SC Supports CLEAN Future Act – Stands with Pallone to Fight Climate Change

SC Supports CLEAN Future Act – Stands with Pallone to Fight Climate Change

The NJ Sierra Club joined Congressman Pallone at a press conference today announcing the CLEAN Future Act, a bold new plan to achieve a 100% clean energy economy by 2050. The draft legislation includes the following key areas: Power sector, building sector, transportation sector, industrial sector, national climate target for federal agencies, state climate plans, national climate bank, and an Environmental Justice piece.

“We are in a climate crisis and this is the most comprehensive legislation on climate change ever to be introduced into Congress. The CLEAN Future Act sets a national standard to get us to zero net carbon by 2050. Most importantly, it sets up a green bank to fund renewable energy projects and helps Environmental Justice communities in dealing with climate impacts. The plan also targets reductions in methane and emissions in our transportation sector. Even though the act is not preemptive, Congress’s proposal is also much stronger than Governor Murphy’s EMP when it comes to net-zero GHG emissions by 2050. New Jersey gets 1/3 of its pollution out of state so setting a national standard, especially for states like Pennsylvania, is important. The CLEAN Future Act is a Green Big Deal when it comes to climate change,” said Jeff Tittel, Director of the New Jersey Sierra Club.

The CLEAN Future Act proposes a nationwide CES requiring all retail electricity suppliers to obtain 100 percent clean energy by 2050. The Act establishes national energy savings targets for continued improvement of model building energy codes, leading to a requirement of zero-energy-ready buildings by 2030.

“This CLEAN Future Act calls for net-zero greenhouse gas emissions by 2050.  It sets a floor and if states want to go beyond the national standard, they can. Governor Murphy’s Energy Master Plan and New Jersey’s law only calls for 80% by then. Even though the EMP calls for 100% clean energy by 2050, it redefines clean energy in a Trumpian way by calling dirty energy clean. The Act also sets a national “buy clean” standard to create demand for low-carbon industrial materials instead of products like cement, which is one of the most greenhouse gas emitting industries,” said Tittel.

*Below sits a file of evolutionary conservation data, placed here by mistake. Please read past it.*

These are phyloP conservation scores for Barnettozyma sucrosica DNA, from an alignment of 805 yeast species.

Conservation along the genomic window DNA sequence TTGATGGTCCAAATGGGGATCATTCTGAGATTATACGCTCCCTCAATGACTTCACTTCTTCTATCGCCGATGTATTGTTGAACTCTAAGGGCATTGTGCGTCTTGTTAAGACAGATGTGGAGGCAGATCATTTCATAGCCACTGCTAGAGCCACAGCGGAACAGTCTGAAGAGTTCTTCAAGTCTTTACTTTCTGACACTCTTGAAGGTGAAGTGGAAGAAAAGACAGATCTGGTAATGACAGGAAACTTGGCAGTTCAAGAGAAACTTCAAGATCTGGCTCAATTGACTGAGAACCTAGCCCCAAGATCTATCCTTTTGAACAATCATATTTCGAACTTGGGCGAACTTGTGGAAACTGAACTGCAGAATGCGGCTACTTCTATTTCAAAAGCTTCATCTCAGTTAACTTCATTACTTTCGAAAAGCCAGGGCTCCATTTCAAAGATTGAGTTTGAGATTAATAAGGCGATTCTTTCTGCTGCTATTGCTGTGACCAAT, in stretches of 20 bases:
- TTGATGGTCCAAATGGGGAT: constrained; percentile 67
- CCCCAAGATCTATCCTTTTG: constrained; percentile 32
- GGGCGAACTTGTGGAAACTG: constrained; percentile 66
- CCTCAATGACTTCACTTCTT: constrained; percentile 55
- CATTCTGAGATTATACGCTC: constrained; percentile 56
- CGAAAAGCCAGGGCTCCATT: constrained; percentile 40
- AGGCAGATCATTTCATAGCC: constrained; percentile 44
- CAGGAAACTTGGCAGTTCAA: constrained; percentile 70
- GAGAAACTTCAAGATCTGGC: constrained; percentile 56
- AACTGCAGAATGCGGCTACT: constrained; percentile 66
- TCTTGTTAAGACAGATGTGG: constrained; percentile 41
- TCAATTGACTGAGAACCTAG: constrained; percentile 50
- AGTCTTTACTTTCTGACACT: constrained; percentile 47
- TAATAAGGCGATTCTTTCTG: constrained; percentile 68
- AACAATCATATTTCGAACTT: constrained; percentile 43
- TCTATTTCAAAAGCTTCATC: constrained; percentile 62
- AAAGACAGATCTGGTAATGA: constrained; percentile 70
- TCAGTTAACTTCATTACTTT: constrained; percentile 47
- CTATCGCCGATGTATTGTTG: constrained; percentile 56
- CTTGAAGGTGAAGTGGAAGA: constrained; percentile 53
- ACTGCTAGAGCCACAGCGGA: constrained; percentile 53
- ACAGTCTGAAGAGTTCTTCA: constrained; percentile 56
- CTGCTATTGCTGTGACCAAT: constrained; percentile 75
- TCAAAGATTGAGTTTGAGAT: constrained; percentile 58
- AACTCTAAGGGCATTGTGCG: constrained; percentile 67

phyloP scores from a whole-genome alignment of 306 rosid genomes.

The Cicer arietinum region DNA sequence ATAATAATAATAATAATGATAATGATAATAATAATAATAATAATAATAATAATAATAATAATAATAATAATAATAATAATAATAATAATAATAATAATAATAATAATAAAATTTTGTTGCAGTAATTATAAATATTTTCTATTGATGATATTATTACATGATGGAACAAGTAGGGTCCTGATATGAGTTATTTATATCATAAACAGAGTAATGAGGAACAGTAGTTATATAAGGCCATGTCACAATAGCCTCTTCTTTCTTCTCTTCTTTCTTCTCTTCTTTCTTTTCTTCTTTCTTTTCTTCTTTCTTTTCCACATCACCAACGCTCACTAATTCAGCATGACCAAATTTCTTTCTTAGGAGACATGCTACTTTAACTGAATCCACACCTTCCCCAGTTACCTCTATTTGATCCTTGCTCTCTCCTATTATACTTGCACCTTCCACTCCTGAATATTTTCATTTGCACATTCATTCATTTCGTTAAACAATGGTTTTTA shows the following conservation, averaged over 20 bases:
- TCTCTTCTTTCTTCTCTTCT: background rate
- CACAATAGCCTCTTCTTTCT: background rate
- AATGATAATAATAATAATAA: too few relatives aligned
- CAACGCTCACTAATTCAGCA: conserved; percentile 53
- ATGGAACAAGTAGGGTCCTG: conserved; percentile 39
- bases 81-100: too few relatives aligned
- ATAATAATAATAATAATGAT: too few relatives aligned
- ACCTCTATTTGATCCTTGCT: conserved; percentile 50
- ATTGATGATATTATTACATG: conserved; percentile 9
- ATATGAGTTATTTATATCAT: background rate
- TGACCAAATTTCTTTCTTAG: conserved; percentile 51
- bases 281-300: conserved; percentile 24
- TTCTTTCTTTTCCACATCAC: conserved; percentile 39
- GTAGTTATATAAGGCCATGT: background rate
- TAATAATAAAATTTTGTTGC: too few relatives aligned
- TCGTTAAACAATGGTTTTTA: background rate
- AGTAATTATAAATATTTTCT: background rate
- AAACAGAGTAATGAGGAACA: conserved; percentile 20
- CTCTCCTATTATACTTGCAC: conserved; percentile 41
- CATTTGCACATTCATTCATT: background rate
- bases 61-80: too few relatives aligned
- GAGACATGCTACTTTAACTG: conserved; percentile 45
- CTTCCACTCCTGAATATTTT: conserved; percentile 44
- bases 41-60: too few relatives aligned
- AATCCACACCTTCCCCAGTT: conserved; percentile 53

The draft bill establishes a National Climate Bank to help fund the transition to a clean economy. The bank will help states, cities, communities, and companies fund clean technology, and will prioritize investments in communities that are disproportionately affected by climate change. It also requires that individual state climate plans consider the needs of frontline and environmental justice communities.

“Another important aspect of the CLEAN Future Act is that it focuses on reducing emissions from the transportation sector. It encourages electric vehicle charging infrastructure and sets goals to transition federal fleets to low- or zero-emission vehicles. In contrast, New Jersey’s EMP is stuck in reverse when it comes to NJ Transit. We should be moving forward on electrifying our transit system like San Francisco and other cities. Electric buses and trains are 70% cheaper to operate and would help move NJ toward 100% clean energy by 2050,” said Tittel. “This federal legislation will also regulate CO2, which New Jersey still fails to do.”

The draft bill establishes a National Climate Bank to help fund the transition to a clean economy. The bank will help states, cities, communities, and companies fund clean technology, and will prioritize investments in communities that are disproportionately affected by climate change. It also requires that individual state climate plans consider the needs of frontline and environmental justice communities.

“The CLEAN Future Act has strong environmental justice language. It prioritizes EJ communities for clean technology funding, and it requires state climate plans to consider the needs of these communities that are disproportionately affected by climate impacts. These communities continue to choke on emissions and are seeing more asthma and health impacts because of pollution. They should share the benefits of Ev’s, community solar, job training, and jobs while targeting reductions. It is important that the proposed legislation will help bring a green economy with millions of good paying jobs,” said Tittel.

Climate change is happening and happening even faster. UN Climate Report warns of a global tipping point by 2030 so it is even more important to reduce greenhouse gases as quickly as we can. Our state has the ability to regulate greenhouse gasses but has yet to do so. If the DEP were to begin regulating, including a moratorium on new fossil fuel projects, we could prevent making climate impacts worse.

“We cannot fight climate change state by state and need to have a national standard to deal with climate change. Fourteen states have enacted bills and resolutions relating to climate change, but New Jersey still is the only state in the region without a Climate Adaptation and Mitigation Plan. States like Hawaii, California, New Mexico, and New York have committed to 100% renewable energy. Even states with Republican governors like Maryland and Vermont are moving quicker on electric vehicles and regulating CO2,” said Jeff Tittel, Director of the New Jersey Sierra Club “There are states that are doing the right thing and states that aren’t, that is why a national standard is critical. We can call this plan the Save Our Future Act.”

 

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